Hyderabad: Rise in diet-related non-communicable diseases has doubled the burden of obesity and malnutrition, but absence of knowledge on nutrition is making it difficult for doctors to give advice in these matters, says a study published in Nutrition Bulletin.
The study looked into the increasing global burden of diet-related diseases and found that there were numerous challenges and barriers why doctors do not provide nutrition recommendations to their patients.
“The study of nutrition or its various aspects is not a part of the medical curriculum,” Dr Neeraj Raj, consultant in medical education solutions, explained.
“Doctors are taught about diseases and how to cure them. This is the fundamental challenge they face and hence nutritional advice is not given by them.”
On the other hand, nutritionists, who are taught about the food, have to consider the social and environmental factors, as it impacts different populations in different ways.
The study of food, its cooking methods, bio-availability and absorption are becoming major issues as diet plans are working for some and not for the others. Corporate hospitals have nutritionists on their rolls, but they are for treatment-related purposes and preventive advice is on need basis.
The biggest challenge in present times is weight loss, where there are a plethora of different strategies which can enable one to lose weight but the physiological processes responsible for weight regain are yet to be identified. The major challenge is how to prevent weight regain and here the role of nutrition experts plays a major role.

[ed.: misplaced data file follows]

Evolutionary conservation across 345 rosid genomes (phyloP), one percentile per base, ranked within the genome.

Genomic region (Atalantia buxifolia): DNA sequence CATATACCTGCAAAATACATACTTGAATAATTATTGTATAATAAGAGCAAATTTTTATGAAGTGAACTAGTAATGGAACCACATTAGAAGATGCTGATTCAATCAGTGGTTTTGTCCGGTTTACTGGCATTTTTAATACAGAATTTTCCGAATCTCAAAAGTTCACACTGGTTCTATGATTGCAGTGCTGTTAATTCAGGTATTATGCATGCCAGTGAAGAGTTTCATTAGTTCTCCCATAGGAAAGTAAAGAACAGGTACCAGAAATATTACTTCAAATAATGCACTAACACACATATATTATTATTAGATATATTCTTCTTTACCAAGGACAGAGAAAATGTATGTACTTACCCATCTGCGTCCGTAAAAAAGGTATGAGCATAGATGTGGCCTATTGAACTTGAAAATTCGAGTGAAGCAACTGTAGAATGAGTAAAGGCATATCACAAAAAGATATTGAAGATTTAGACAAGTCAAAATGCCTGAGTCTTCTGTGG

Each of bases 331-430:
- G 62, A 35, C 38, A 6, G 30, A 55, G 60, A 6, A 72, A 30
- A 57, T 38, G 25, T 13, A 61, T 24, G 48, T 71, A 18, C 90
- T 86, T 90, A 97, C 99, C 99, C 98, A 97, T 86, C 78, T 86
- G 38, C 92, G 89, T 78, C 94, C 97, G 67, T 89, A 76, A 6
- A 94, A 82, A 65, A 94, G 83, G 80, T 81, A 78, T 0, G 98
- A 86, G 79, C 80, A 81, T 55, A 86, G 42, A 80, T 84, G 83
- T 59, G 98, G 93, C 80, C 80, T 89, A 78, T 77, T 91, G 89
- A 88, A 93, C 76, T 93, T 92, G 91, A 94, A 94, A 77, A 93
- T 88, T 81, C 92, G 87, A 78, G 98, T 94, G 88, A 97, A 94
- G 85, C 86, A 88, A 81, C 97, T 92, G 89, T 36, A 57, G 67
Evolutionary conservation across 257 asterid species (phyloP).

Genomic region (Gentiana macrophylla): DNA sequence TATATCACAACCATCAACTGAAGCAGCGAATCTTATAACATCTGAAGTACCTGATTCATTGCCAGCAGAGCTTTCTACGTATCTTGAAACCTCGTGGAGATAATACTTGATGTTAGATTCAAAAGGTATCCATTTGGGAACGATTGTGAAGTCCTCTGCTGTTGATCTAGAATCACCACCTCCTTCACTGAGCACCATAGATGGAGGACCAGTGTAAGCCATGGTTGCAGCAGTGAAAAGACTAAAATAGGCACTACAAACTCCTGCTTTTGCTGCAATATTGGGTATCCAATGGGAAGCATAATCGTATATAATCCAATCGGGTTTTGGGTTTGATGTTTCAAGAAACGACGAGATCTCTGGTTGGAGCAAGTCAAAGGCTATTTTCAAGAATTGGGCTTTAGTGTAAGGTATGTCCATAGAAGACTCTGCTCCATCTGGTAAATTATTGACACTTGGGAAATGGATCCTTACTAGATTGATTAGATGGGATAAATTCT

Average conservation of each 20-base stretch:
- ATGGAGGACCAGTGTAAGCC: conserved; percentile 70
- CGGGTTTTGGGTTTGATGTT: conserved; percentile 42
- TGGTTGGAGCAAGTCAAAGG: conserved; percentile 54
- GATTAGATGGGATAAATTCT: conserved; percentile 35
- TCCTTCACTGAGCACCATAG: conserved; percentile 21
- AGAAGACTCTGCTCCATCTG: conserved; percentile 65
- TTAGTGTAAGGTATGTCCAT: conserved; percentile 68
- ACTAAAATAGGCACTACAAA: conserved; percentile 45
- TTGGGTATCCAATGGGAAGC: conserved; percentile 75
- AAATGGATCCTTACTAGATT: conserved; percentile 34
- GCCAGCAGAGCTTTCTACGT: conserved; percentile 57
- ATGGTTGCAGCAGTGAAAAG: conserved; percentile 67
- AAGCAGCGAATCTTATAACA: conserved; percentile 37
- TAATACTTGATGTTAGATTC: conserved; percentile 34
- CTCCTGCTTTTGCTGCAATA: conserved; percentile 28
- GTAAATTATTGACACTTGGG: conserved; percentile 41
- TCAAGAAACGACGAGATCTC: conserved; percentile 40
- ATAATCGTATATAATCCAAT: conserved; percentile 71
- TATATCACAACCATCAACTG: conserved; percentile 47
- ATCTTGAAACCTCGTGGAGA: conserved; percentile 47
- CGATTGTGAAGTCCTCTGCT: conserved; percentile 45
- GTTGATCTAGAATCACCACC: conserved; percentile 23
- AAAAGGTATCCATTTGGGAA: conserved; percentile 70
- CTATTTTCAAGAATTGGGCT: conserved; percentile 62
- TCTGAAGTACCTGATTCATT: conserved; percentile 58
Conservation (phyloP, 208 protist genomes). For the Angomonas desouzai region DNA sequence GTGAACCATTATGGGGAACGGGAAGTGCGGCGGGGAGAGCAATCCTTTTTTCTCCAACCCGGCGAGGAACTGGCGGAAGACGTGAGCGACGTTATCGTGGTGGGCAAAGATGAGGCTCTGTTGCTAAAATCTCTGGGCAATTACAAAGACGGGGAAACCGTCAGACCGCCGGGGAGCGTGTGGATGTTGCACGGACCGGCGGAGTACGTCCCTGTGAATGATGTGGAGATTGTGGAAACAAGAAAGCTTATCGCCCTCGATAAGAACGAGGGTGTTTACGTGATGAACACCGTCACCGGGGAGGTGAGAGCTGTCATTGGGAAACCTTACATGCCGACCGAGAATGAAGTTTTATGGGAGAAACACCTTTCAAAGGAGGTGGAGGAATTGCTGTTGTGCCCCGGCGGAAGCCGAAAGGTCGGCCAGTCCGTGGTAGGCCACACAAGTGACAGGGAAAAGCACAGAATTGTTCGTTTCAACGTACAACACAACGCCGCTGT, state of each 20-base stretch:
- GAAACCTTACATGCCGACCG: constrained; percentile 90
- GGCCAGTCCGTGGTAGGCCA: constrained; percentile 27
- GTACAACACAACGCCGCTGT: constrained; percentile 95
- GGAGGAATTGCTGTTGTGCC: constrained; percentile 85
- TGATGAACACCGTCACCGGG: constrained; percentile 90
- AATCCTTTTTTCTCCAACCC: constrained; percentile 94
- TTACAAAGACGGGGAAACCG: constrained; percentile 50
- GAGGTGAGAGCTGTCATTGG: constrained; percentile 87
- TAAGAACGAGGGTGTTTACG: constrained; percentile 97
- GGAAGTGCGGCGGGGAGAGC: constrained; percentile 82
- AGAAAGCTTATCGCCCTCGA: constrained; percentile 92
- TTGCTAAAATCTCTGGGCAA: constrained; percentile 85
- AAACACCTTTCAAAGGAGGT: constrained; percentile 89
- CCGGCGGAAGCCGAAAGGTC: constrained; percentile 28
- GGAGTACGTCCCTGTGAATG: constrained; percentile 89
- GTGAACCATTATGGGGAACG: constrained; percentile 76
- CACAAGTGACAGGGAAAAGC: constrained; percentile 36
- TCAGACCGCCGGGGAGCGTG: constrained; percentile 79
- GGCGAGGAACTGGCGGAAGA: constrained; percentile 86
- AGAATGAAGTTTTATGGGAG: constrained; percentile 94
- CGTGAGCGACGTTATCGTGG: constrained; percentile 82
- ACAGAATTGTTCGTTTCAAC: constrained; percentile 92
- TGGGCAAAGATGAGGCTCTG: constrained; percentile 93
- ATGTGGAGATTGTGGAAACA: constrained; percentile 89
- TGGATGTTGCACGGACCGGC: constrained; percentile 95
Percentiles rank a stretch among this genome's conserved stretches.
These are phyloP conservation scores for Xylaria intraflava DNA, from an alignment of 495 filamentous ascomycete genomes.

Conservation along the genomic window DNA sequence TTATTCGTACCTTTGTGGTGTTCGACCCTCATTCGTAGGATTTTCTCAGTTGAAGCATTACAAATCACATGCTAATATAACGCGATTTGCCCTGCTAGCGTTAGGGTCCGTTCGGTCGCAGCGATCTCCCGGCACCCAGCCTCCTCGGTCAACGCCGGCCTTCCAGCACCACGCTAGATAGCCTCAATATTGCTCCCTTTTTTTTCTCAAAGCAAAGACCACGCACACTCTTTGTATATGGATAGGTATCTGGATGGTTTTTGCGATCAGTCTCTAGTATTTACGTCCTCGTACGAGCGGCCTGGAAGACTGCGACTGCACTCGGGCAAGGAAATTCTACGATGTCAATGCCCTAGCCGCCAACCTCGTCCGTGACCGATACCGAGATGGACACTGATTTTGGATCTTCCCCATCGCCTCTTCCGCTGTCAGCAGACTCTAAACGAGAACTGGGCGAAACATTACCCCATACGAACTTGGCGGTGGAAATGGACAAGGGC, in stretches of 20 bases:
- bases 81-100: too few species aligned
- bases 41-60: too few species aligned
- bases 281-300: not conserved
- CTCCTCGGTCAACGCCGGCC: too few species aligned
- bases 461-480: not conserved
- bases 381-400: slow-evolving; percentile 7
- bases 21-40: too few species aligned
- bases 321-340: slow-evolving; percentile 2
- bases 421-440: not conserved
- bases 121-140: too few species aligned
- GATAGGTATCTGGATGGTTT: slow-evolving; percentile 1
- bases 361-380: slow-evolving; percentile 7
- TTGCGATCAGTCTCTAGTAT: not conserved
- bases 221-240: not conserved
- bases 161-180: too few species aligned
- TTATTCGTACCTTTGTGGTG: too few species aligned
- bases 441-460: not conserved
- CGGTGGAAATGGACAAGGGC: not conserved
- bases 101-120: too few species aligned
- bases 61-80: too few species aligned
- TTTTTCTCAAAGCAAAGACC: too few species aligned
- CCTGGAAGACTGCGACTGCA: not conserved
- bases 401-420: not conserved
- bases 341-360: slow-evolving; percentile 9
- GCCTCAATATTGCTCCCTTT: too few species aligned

Dr Sunitha Premlatha, senior nutritionist at Yashoda Hospitals, explained, “Maintaining ideal body weight is important, but the mechanism has to be dealt with and there has to be proper social support. In present times, the challenges of lifestyle, socio-economic impact and reduced physical activity are leading to weight regain and less of weight maintenance.”
It has been found that 80 per cent of people consult general practitioners for weight loss. The study found that evidence-based scientific dietary guidelines with doctors will go a long way to bridge the gap.
Some are even recommending inclusion of nutrition in medical curriculum so that there can be better understanding. Similarly, patients have to be seen by a team of medical experts where all aspects from disease, drug interaction, nutrition and care can be carefully charted out....